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Christian Tractatus

(Text as at 12/08/2007 10:17:46)


By defining the good in the way we have, we have adopted an essentially consequentialist (utilitarian) view.

  1. The strict consequentialist view defines an action or strategy as right if it has the highest probability of maximising1 the good. That is, if the action is expected to lead to the greatest sum of good for those capable of being influenced by it (including the agent himself).
  2. In order to perform calculations to decide right action within the consequentialist view, the good (otherwise known as utility) must be summable over individuals. This immediately leads to problems.
  3. If utility is equated with the value or quantity of some good (such as money) that is directly summable over individuals without qualification, then goods of utility X could be divided between (say) two individuals in any manner we wish with equal rightness of action. For example, we could either divide the money equally or apportion all of it to one and none to the other. In either case, the sum of utility is X, making the two options ethically indistinguishable.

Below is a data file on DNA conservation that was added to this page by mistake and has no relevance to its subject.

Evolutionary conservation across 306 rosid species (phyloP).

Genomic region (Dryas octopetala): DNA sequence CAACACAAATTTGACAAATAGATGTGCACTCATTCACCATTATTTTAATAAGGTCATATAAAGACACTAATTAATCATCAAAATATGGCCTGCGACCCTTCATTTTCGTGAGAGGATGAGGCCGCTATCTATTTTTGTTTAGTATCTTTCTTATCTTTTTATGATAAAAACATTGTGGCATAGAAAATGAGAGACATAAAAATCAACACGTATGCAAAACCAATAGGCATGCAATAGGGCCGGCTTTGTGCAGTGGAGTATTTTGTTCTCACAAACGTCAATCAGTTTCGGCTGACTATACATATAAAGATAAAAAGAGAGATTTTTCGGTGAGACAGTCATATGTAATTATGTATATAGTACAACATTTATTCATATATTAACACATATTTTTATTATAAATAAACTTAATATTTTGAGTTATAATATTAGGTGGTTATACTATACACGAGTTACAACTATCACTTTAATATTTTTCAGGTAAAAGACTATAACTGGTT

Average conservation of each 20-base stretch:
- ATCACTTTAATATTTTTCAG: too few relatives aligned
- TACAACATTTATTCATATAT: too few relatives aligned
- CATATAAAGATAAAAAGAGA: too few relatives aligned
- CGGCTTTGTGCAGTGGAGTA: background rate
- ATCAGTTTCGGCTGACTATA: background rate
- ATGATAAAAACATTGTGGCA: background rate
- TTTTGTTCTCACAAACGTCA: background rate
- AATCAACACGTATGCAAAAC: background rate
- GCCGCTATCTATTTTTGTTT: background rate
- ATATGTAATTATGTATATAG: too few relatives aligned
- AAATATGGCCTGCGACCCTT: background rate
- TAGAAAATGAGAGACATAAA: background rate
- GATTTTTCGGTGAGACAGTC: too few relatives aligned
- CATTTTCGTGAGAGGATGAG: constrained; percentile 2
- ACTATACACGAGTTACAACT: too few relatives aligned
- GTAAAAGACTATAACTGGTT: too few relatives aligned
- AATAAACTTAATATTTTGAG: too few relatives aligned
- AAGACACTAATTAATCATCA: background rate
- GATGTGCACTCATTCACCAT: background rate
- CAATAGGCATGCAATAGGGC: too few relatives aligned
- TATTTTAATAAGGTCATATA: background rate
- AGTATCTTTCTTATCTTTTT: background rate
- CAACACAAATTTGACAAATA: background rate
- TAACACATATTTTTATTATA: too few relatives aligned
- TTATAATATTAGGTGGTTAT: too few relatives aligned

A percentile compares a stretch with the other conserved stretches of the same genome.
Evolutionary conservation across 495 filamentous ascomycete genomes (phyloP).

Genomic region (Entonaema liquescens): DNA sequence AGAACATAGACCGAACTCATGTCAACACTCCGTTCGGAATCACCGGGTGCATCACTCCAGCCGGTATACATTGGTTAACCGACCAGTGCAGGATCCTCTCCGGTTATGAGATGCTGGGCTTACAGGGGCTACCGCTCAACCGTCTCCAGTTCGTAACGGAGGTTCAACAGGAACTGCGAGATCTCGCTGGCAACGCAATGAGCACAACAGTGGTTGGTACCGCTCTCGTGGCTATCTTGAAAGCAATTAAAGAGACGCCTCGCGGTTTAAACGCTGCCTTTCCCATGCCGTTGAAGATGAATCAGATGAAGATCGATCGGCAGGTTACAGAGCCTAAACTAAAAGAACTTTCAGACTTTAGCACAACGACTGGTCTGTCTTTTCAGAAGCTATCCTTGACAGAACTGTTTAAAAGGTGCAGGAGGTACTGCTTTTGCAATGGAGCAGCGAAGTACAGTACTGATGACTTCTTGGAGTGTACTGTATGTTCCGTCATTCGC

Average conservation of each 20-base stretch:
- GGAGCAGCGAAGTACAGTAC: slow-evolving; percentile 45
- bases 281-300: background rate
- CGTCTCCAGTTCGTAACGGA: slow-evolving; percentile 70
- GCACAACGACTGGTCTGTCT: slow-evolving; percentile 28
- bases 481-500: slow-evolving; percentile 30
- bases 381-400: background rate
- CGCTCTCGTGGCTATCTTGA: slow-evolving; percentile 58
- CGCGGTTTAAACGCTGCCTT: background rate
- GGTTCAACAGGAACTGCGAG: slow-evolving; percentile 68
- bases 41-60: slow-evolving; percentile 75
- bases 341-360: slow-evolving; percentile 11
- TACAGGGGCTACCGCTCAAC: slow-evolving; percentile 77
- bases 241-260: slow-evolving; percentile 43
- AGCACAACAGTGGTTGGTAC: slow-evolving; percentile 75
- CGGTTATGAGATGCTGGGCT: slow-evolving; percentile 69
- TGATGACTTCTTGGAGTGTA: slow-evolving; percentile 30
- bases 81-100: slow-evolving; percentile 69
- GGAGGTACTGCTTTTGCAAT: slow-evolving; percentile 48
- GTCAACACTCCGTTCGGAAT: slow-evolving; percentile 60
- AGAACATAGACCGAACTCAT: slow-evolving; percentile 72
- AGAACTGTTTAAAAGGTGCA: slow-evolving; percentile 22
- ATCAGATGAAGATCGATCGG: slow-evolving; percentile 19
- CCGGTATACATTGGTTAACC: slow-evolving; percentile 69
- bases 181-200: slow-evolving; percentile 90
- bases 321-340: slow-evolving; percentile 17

4. Similarly, no distinction could be made between selfishness and altruism. It might be ethically immaterial whether I expend my energies on providing quantity X of good for myself or for another. However, either extreme is likely to be unacceptable. The former extreme violates our principle of reflexivity, the latter additionally brings us to a situation that is only sufferable within a theistic world view with a future rewards structure.
  5. Therefore, scaling factors2 are required to ensure that no individual is left out.
  6. It is always to be noted that we do not want to constrain our individual into always making full use of resource R. He has R at his disposal, and an option open to him is to do nothing with it if the utilitarian calculations allow.
  7. This theory avoids the situation of selfish "haves" exploiting the "have nots" in two ways:
    • Application of the principle of reciprocity by the "haves", though this is not explicit in the calculations.
    • Revolutionary pressure. That is, the disadvantaged in society will be forced to act so as to increase the weighted utility of the good by taking from the "haves", who will thereby be constrained to make concessions.




Note last updated Reference for this Topic Parent Topic
12/08/2007 10:17:46 436 (Non-theistic Ethics - Consequentialism) Non-theistic Ethics

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Consequentialism - Algorithms Consequentialism - Maximisation      

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Summary of Note Links to this Page

Non-theistic Ethics        

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